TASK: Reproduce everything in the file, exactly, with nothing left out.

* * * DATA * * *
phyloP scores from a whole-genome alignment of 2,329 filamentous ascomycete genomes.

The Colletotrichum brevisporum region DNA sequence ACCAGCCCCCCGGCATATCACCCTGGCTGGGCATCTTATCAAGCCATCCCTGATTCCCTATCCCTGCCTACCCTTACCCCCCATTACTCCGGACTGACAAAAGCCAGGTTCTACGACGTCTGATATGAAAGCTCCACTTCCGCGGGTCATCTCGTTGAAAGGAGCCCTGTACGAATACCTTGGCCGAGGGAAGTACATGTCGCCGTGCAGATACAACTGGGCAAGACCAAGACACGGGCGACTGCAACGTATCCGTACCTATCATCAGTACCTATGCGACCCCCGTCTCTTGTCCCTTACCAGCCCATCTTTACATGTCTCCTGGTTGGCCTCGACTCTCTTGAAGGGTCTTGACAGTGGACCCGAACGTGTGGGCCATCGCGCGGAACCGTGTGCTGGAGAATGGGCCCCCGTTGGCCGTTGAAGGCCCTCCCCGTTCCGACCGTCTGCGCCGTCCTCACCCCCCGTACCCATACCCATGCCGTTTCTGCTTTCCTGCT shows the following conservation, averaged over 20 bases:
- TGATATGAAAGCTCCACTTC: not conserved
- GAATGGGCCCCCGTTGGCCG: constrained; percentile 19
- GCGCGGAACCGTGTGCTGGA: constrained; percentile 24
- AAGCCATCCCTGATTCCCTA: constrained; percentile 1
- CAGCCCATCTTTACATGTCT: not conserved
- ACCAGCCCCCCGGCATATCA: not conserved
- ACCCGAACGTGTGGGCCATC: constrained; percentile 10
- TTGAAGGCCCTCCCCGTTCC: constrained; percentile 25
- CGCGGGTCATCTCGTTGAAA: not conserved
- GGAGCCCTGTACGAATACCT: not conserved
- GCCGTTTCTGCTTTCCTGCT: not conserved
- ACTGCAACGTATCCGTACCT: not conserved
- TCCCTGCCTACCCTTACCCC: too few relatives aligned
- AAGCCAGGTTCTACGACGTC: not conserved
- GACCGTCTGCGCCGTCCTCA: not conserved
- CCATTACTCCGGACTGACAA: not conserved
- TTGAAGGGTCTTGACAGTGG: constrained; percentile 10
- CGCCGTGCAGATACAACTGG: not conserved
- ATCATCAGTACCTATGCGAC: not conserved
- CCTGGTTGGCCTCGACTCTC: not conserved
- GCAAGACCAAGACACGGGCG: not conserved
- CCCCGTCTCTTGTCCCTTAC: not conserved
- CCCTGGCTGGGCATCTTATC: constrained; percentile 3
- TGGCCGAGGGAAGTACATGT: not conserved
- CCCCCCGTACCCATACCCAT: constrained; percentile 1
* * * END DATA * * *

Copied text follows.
phyloP scores from a whole-genome alignment of 2,329 filamentous ascomycete genomes.

The Colletotrichum brevisporum region DNA sequence ACCAGCCCCCCGGCATATCACCCTGGCTGGGCATCTTATCAAGCCATCCCTGATTCCCTATCCCTGCCTACCCTTACCCCCCATTACTCCGGACTGACAAAAGCCAGGTTCTACGACGTCTGATATGAAAGCTCCACTTCCGCGGGTCATCTCGTTGAAAGGAGCCCTGTACGAATACCTTGGCCGAGGGAAGTACATGTCGCCGTGCAGATACAACTGGGCAAGACCAAGACACGGGCGACTGCAACGTATCCGTACCTATCATCAGTACCTATGCGACCCCCGTCTCTTGTCCCTTACCAGCCCATCTTTACATGTCTCCTGGTTGGCCTCGACTCTCTTGAAGGGTCTTGACAGTGGACCCGAACGTGTGGGCCATCGCGCGGAACCGTGTGCTGGAGAATGGGCCCCCGTTGGCCGTTGAAGGCCCTCCCCGTTCCGACCGTCTGCGCCGTCCTCACCCCCCGTACCCATACCCATGCCGTTTCTGCTTTCCTGCT shows the following conservation, averaged over 20 bases:
- TGATATGAAAGCTCCACTTC: not conserved
- GAATGGGCCCCCGTTGGCCG: constrained; percentile 19
- GCGCGGAACCGTGTGCTGGA: constrained; percentile 24
- AAGCCATCCCTGATTCCCTA: constrained; percentile 1
- CAGCCCATCTTTACATGTCT: not conserved
- ACCAGCCCCCCGGCATATCA: not conserved
- ACCCGAACGTGTGGGCCATC: constrained; percentile 10
- TTGAAGGCCCTCCCCGTTCC: constrained; percentile 25
- CGCGGGTCATCTCGTTGAAA: not conserved
- GGAGCCCTGTACGAATACCT: not conserved
- GCCGTTTCTGCTTTCCTGCT: not conserved
- ACTGCAACGTATCCGTACCT: not conserved
- TCCCTGCCTACCCTTACCCC: too few relatives aligned
- AAGCCAGGTTCTACGACGTC: not conserved
- GACCGTCTGCGCCGTCCTCA: not conserved
- CCATTACTCCGGACTGACAA: not conserved
- TTGAAGGGTCTTGACAGTGG: constrained; percentile 10
- CGCCGTGCAGATACAACTGG: not conserved
- ATCATCAGTACCTATGCGAC: not conserved
- CCTGGTTGGCCTCGACTCTC: not conserved
- GCAAGACCAAGACACGGGCG: not conserved
- CCCCGTCTCTTGTCCCTTAC: not conserved
- CCCTGGCTGGGCATCTTATC: constrained; percentile 3
- TGGCCGAGGGAAGTACATGT: not conserved
- CCCCCCGTACCCATACCCAT: constrained; percentile 1